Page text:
“I’m a punk when it comes to pain,” admits Catalina Cruz. “I’ll cry from a paper cut.” These are not sentiments one would expect from someone entering the pummeling world of American politics, but Cruz is currently standing in front of the Queens establishment where she got her ears pierced 24 years ago. She peers through the window at the baubles on display before continuing on, her rain boots making a muffled clomp on the sidewalks of Jackson Heights — one of several neighborhoods that comprise District 39, the vacant Assembly seat of which Cruz hopes to fill after the primary election this September.
Cruz, who became a U.S. citizen in 2009, is currently the first Dreamer to run for office in New York state; if she wins, she will be the third Dreamer to ever take office in this country (after Wendy Carrillo of California and Ruben Kihuen of Nevada). In 1992, at the age of 9, she boarded a plane in Medellin, where she could see Pablo Escobar’s jail from the sidewalk of her childhood home. She arrived at JFK accompanied by her single mother, wearing her favorite outfit — a “pant situation with a shirt that had too many ruffles; it was not cute” — and carrying a tourist visa set to expire in six months. Growing up, this stretch of 82nd Street is where she came to tap into the Colombian community vibe. First stop: Las Americas Bakery, established in 1976 but since closed, never again to grace the world with their buñuelos. Then there’s the butcher across the street that currently sells not meat but empanadas. And, just up the block, the construction site where a teenage Cruz saw Blade and Charlie’s Angels in the movie theater that used to be there. It’s now slated to be a Target. “I think it does something to the soul of the district,” Cruz says. “You’re not going to get empanadas at Target.”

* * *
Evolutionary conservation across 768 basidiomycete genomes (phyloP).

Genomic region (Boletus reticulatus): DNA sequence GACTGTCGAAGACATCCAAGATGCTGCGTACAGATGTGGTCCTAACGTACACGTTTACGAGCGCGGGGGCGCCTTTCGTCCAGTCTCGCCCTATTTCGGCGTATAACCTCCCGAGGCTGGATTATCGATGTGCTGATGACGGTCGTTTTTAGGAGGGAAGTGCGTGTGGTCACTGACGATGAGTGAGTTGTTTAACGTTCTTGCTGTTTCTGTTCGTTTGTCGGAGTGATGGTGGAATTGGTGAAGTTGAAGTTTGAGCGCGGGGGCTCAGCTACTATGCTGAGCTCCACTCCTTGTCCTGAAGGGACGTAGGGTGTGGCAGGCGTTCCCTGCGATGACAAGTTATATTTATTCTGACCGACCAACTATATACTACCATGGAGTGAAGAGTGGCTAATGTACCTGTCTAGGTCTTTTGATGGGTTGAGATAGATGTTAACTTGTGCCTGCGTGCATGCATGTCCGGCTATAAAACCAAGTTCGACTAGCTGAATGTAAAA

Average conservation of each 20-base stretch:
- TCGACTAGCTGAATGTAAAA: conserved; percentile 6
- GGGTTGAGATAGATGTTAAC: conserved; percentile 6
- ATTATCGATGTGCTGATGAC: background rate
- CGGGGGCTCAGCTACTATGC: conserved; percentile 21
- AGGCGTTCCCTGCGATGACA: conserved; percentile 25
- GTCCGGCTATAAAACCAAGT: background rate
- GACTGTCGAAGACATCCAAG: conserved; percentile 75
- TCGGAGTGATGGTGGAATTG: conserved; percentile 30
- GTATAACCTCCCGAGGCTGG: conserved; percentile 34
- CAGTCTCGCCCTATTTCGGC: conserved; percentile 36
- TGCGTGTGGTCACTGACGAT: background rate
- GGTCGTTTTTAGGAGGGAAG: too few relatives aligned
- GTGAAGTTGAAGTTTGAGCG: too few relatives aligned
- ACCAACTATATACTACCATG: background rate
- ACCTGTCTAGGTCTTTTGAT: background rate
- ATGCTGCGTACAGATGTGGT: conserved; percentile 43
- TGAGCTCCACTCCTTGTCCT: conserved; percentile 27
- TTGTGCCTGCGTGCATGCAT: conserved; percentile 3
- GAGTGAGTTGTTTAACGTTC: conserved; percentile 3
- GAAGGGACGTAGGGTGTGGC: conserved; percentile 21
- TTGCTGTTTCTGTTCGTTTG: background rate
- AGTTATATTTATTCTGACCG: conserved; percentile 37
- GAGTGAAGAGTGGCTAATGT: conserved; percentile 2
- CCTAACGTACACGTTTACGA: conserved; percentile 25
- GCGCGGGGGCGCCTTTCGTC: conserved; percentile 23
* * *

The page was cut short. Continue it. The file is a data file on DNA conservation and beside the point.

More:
Our ultimate destination is the corner of 82nd and Roosevelt Avenue under the elevated 7 train where, during her first few years in New York, Cruz’s mother handed out restaurant fliers for around $40 a day. Just last week, Cruz saw a woman on that very corner doing that very thing, and she couldn’t help but stop and talk to her. “She told me she’s Ecuadorian. She told me she does this Monday through Friday, 9 to 5, and they pay her $13 an hour, which is above minimum wage.” Cruz raises an eyebrow. “She’s doing this for an immigration attorney, so you would hope they’re going to pay her at least minimum wage, but she still can’t make ends meet.” The woman’s name was Rosa, which also happens to be Cruz’s mother’s name.
Under the gray drizzle, though, Rosa is nowhere to be seen today. Cruz heads east, to La Pequeña Colombia, her favorite restaurant as a child. “We couldn’t afford to have big parties,” she says. “So it’s your birthday? You come to La Pequeña Colombia. Somebody got married? You come to La Pequeña Colombia. Somebody got a christening? You come to La Pequeña Colombia. That is where you come for everything.” Today, we come for sangrias, served at the bar by a sweet-faced guy named Daniel, who just so happens to also be from Medellin. Cruz sticks out her hand and goes into candidate mode.
“Catalina Cruz, yo soy candidata para la asamblea en este distrito, la primera Dreamer y la primera Colombiana, si Dios permite.”
Daniel seems to like that idea. He tells her he’d like help with the prostitutes on his block. “Mucha suerte!”
She turns back to me with a smile. “He lives in the district, so you gotta get voters where you can!”
As an undocumented worker, Cruz’s mother cleaned offices, sold tamales, and took her daughter with her to collect cans in parts of Queens where she hoped they wouldn’t run into anyone they knew. Cruz remembers struggling to buy a gallon of milk and learning English by watching ER (“So we can blame my lack of accent on George Clooney. Will that get me an endorsement from him and Amal? I’m just saying!”). It wasn’t until her grandmother died — and they didn’t go back to Colombia to bury her — that Cruz understood what her immigration status really meant: in order to stay in America, she could actually never leave. “I have a friend who calls it ‘The Hispanic Panic,’” she says. “But it was a real thing for me” — especially after her brother and two sisters were born with American citizenship. “I always felt like I have to do everything I can not to get deported so that I’m never separated from them,” Cruz says. “I’d take care of the kids while my mom was cleaning offices at night, and I used to think, ‘What if something happens and she doesn’t come home?’”